Big box shopper has a very bad day
-- Left in the Dust
Dear Left: You view this cold shoulder from your grandmother as evidence that you are not being loved. I hope you can see the distinction between not feeling loved and not being loved.
You have already noted that she is completely entwined with your father. Given her limitations and the level of her enabling of her adult son, imagine -- what choice does she have?
Your family seems to operate on a wave length where much is implied, but little is verbally expressed. You might be able to shift this dynamic by expressing yourself, judiciously, honestly, and with emotion.
Because relationships in your family are so epically challenged right now, you should be brave enough to reach out to your grandmother, and ask for her patience and attention. Understand that she is loyal to her son. Don't ask her to advocate for you. Tell her that you miss her and that you hope you and the kids will be able to spend time with her.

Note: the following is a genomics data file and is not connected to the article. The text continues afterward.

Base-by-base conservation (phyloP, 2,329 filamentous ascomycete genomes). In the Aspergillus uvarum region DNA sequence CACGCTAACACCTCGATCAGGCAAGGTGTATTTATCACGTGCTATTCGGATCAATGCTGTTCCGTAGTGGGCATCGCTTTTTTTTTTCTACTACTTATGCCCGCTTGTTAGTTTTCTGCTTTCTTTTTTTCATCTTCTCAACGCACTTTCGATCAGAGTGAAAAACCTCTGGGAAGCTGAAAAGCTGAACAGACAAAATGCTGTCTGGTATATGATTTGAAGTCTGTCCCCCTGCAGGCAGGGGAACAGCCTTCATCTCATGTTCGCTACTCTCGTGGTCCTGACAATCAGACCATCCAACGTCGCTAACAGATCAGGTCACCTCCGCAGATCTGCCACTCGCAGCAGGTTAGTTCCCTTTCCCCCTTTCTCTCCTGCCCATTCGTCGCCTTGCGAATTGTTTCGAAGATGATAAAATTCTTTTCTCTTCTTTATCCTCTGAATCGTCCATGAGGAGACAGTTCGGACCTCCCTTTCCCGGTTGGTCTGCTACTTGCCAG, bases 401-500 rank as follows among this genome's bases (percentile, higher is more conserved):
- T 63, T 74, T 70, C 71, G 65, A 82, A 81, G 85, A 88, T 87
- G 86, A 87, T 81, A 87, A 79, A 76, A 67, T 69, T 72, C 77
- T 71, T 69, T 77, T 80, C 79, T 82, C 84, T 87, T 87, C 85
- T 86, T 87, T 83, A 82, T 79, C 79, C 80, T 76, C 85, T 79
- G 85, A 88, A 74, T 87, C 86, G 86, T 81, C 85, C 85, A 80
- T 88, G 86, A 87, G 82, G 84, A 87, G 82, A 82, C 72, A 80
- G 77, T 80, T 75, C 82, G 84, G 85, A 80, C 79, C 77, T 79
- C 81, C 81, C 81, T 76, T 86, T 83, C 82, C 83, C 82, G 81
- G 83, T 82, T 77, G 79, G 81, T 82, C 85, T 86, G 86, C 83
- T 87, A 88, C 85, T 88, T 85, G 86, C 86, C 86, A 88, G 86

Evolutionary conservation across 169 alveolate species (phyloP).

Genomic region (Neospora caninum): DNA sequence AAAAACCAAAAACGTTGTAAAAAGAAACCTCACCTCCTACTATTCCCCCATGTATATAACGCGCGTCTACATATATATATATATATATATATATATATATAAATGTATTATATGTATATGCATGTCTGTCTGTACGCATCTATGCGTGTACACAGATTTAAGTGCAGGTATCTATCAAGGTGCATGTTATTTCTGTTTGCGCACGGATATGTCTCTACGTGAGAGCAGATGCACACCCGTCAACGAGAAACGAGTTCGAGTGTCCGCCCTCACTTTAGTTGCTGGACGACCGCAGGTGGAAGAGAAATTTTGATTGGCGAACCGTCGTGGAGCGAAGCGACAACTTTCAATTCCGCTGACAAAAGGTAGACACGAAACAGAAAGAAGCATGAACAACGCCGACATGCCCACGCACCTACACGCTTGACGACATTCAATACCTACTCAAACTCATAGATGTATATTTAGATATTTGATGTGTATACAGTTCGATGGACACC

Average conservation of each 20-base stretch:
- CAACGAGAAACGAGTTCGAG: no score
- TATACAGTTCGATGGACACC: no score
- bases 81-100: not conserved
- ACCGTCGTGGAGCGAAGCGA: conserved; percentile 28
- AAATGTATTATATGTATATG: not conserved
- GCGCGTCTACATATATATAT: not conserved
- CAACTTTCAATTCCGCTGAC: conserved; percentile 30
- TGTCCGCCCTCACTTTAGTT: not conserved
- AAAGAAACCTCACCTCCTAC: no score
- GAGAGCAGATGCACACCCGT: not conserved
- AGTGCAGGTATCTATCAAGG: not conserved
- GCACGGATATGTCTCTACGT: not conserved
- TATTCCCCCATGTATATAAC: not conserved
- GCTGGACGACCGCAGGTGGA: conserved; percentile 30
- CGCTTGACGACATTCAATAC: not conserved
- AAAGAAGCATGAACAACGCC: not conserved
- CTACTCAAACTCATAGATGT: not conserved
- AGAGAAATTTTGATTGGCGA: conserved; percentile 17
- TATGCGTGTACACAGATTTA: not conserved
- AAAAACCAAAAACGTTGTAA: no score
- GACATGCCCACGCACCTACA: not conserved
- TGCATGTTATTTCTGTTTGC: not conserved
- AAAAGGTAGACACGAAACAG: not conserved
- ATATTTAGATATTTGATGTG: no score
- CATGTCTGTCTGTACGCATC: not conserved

Tell her, "I know that things are rough right now with Dad and me, but I hope we can stay close to you while I try to work on things."
Dear Amy: More response to "Non-Hugger." I am an enthusiastic hugger, and I was in my early 20s -- and had literally knocked someone down -- before I learned to back off and ask permission before hugging someone.
But I did learn, and I have had people thank me for asking before diving at them with open arms.
Dear Christina: Well done.
(You can contact Amy Dickinson via email: firstname.lastname@example.org. Readers may send postal mail to Amy Dickinson, c/o Tribune Content Agency, 16650 Westgrove Drive, Suite 175, Addison, Texas, 75001. You can also follow her on Twitter @askingamy or "like" her on Facebook.)